Avalanche Canada is continuing to warn Kootenay Boundary adventurers that a weak snowpack poses considerable danger of slides in the back country.
According to the website’s Monday alert, conditions are primed for people triggering avalanches at the alpine and treeline level – even below treeline Avalanche Canada was warning of a heightened state.
The bulletin follows the death of a U.S. skier outside of Ymir over the weekend and injuries to four Americans who were caught in an avalanche just outside of Rossland on Thursday.
The danger rating forecast remains considerable at the higher elevations, however as of Monday afternoon, it was downgraded to moderate at the treeline and below the treeline, low.
A complex and tricky snowpack exists in the Kootenay Boundary region, Avalanche Canada advises, don’t let the lure of deep powder be a draw into terrain that’s inappropriate for the conditions.
RCMP Sgt. Monty Taylor issued a media advisory on Saturday when a female skier from Alaska died after being trapped in an avalanche near Ymir.
Police reported the 32-year-old from Anchorage, Alaska, was back country skiing Saturday morning with two other people near Qua Peak, which is 20 minutes south of Nelson.
While the group was descending a slope, a large avalanche trapped all three skiers at 9 a.m. Every skier deployed inflatable avalanche bags, and two of the skiers managed to locate each other.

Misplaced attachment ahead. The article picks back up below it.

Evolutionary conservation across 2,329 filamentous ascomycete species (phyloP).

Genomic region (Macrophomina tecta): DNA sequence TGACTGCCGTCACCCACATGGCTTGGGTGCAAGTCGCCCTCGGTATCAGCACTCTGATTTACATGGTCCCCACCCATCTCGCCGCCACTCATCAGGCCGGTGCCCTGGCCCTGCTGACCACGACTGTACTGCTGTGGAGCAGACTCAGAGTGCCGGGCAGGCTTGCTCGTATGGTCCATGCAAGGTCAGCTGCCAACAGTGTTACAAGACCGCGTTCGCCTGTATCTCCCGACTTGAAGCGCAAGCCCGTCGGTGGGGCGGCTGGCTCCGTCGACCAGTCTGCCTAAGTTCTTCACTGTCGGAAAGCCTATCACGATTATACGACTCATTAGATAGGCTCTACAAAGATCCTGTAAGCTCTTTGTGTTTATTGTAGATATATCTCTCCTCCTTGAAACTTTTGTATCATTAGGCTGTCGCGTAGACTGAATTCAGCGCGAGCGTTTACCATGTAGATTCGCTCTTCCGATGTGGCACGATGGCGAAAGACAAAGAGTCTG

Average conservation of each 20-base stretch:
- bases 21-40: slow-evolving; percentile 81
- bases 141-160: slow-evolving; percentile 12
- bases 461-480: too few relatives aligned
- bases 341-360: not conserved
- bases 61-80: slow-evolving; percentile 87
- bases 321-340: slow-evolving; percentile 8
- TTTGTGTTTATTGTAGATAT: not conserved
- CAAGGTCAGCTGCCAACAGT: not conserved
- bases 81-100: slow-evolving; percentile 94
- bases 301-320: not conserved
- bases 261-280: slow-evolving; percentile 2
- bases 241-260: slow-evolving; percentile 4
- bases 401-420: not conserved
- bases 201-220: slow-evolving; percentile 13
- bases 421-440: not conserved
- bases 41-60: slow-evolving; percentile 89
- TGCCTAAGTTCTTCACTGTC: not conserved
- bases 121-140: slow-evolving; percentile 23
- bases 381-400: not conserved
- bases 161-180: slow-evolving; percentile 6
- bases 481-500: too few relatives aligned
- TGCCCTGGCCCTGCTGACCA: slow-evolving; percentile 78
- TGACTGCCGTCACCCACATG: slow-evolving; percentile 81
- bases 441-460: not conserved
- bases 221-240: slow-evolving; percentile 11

The third was found half buried and unresponsive. She was transported by helicopter to Nelson where she was pronounced dead.
RCMP said the group was experienced back country skiers who had proper equipment and avalanche training.
That incident followed a snowslide last week that injured four Americans skiing on Mount Mackie near Rossland.
Paula Gaul from Big Red Cats confirmed with the Trail Times on Friday that the avalanche occurred at approximately 2:30 p.m. Thursday, and resulted in broken bones to the group of skiers from Spokane, Wash.
“There was an avalanche with a group from Big Red Cats,” Gaul said. “It took quite a lot time to do the rescue, a few hours to get them out, because they were an expert group and it was a cliffy area.”
Gaul says local Search and Rescue teams were not called in as the company’s own crew was able to complete the extrication.
She says the rescue involved the Big Red Cat team skiing in through trees to the site with toboggans, securing the injured to the rescue sled, then skiing them out.
“Then you put them on a snow cat and you cat them out to the waiting ambulance,” explained Gaul.
BC Ambulance and first responders from Kootenay Boundary Regional Fire Rescue stood ground on Claim Pit Road until the downhill skiers were transported out.
“The four of them went by ambulance (to Trail),” she said. “Then they ended up going by air ambulance to Spokane, because they are from Spokane.”
Avalanche Canada noted preliminary information regarding the backcountry skier fatality on Saturday is that it occurred on a south/southeast facing aspect near 2050 metres in a cross-loaded feature.
The website also listed had a MIN (Mountain Information Network) report of a cornice-triggered Size 2 on Friday near Cabin Peak in the Bonnington range. The initial failure was in the storm slab on a southeast aspect near 2000 metres, which stepped down to trigger a weaker layer deeper in the snowpack.
Additionally, the site lists the MIN report of a skier-triggered Size 2 on Thursday in the Rossland range. The failure was a deep persistent slab on a cross-loaded west-facing slope, possibly running on mid December facets or even the November rain crust / facet combination.